Weight Gain and Bipolar Medications

Patricia Nees

Weight gain is a common issue for people on bipolar medications. Learn which drugs have this unfortunate side effect and how you can keep your weight under control.

Medications that are used to treat bipolar disorder are intended to help stabilize mood and ease depression, but they often come with a significant side effect: weight gain. In addition to weigh gain, eating disorders are a concern
to be watchful for. Anorexia, binge eating and bulimia just to name a few.

Drugs that are especially associated with this issue include:

  • Mood stabilizers such as lithium and divalproex (Depakote)
  • Antipsychotics such as risperidone (Risperdal), quetiapine (Seroquel), and olanzapine (Zyprexa)
  • Antidepressants such as paroxetine (Paxil) and isocarboxazid (Marplan)

Drugs are not always solely to blame for weight gain during bipolar treatment. It’s also common for a person’s appetite to naturally increase along with his or her emotional wellness as the treatment takes effect…

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Unexplained Weight Gain

 

 

Weight gain is frustrating enough, but when you can’t seem to identify the cause(s) of it, the frustration is compounded. Emotional overeating is a somewhat sneaky problem – because it can involve mindless eating, it’s the sort of thing that can occur without you realizing it. If you are having trouble figuring out what’s causing your weight gain, here are some tips on identifying emotional overeating (as opposed to just overeating).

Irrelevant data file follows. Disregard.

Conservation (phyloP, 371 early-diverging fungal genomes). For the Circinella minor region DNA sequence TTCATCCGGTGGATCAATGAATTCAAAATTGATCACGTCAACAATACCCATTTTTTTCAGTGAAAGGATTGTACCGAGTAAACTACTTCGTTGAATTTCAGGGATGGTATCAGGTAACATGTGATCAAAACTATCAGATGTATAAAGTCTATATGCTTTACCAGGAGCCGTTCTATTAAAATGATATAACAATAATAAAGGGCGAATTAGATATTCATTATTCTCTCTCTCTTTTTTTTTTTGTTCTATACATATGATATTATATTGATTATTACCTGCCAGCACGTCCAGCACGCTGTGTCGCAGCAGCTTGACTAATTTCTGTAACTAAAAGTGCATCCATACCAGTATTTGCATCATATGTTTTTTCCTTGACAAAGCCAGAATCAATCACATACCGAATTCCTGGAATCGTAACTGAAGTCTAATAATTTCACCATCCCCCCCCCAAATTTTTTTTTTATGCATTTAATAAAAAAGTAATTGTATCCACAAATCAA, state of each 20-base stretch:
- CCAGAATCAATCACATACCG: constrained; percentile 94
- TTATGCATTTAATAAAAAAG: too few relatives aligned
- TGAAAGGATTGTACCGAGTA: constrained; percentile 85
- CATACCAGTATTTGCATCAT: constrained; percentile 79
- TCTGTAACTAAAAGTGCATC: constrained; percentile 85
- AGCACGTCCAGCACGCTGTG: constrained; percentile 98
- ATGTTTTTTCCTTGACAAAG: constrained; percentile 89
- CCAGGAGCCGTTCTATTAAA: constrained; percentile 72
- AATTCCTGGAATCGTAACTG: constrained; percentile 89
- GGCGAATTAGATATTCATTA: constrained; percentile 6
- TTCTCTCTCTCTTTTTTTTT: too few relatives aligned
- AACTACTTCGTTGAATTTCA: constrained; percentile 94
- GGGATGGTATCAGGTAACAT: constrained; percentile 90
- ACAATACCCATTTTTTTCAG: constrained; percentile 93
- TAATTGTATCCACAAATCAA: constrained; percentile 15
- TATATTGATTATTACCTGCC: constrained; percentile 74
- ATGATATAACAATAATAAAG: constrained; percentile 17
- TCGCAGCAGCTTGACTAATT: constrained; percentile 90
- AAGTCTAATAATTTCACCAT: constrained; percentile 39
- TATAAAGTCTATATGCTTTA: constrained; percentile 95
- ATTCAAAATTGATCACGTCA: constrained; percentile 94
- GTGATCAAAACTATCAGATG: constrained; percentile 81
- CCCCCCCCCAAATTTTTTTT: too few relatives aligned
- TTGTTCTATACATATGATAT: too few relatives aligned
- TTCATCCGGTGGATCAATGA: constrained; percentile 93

Seemingly Unexplainable Weight Gain

If you are gaining weight and you can’t seem to figure out why, this is (ironically) a sign that the problem may lie with emotional overeating. As noted above, you often don’t know you’re doing it when it comes to emotional overeating. You may even be working out regularly and preparing healthy meals and still gaining weight, because you are mindlessly eating other foods when you feel negative emotions.

A Sudden Urge

Sources say that emotional “hunger” comes on quite suddenly, perhaps in the form of an irresistible craving for a certain food or just the urge to eat right now. True hunger is usually more gradual than that – unless you have low blood sugar or have gone a very long time without eating, true hunger does not usually take the form of an urgent need to eat a whole lot right away.

Depression

More and more the connection between emotional overeating and depression is being discovered. Do you feel depressed periodically? When you even think of feeling depressed, what goes through your mind? How do you cope? If you are picturing a big serving of your favorite comfort food, then this may be a sign that your overeating is emotion-based.

Stress

Are you going through a stressful time in your life simultaneous to your weight gain? Have you seen that pattern before? Stress, with its accompanying anxiety and other negative feelings, can trigger someone to overeat in response to those feelings.

Guilt

How do you feel after you eat? Are you consumed with guilt? Do you feel ashamed? These feelings are signs that you have a problem with emotional overeating. Normal eating to satisfy normal hunger does not make a person feel guilty.

Specific Cravings

As many parents know, genuine hunger usually means that you’re more open to various food options. In emotional overeating, though, cravings may be so specific that no other food will do to satisfy your “hunger.” You feel like you have to have that particular food to feel satisfied.

 

Why Am I Still Gaining Fat Even Though I Exercise Regularly?